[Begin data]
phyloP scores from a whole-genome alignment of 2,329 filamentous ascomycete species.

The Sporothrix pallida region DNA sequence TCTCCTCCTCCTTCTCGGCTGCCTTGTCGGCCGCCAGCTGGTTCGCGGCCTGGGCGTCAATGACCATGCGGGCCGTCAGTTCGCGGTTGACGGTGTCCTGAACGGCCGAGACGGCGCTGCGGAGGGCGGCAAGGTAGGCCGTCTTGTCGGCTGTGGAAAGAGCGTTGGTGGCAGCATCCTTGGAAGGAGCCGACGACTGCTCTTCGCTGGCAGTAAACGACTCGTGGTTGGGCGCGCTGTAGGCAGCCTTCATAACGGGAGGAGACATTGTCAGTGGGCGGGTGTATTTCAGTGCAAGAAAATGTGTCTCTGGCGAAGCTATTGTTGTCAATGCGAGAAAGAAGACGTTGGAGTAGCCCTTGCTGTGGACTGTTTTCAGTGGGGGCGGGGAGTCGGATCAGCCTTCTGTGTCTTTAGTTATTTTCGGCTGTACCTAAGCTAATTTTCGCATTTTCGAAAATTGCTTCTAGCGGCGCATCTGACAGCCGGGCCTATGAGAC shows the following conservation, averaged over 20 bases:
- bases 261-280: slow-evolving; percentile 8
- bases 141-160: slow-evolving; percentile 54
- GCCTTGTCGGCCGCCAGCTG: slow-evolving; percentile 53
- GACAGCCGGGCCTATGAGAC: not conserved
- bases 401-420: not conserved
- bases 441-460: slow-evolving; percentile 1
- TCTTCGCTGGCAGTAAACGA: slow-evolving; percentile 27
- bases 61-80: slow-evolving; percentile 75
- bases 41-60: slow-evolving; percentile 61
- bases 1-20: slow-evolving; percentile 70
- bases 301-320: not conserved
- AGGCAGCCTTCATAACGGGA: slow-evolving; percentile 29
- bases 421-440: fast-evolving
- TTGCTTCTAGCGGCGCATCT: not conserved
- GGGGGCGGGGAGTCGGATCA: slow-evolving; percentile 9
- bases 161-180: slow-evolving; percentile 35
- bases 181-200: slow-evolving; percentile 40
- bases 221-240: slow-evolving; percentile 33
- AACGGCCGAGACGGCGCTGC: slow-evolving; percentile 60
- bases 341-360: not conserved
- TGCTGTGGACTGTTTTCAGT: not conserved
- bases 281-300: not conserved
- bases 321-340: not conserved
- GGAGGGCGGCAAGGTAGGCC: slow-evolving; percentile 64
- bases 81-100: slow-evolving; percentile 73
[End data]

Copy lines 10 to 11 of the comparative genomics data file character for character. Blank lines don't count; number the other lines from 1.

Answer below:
- bases 61-80: slow-evolving; percentile 75
- bases 41-60: slow-evolving; percentile 61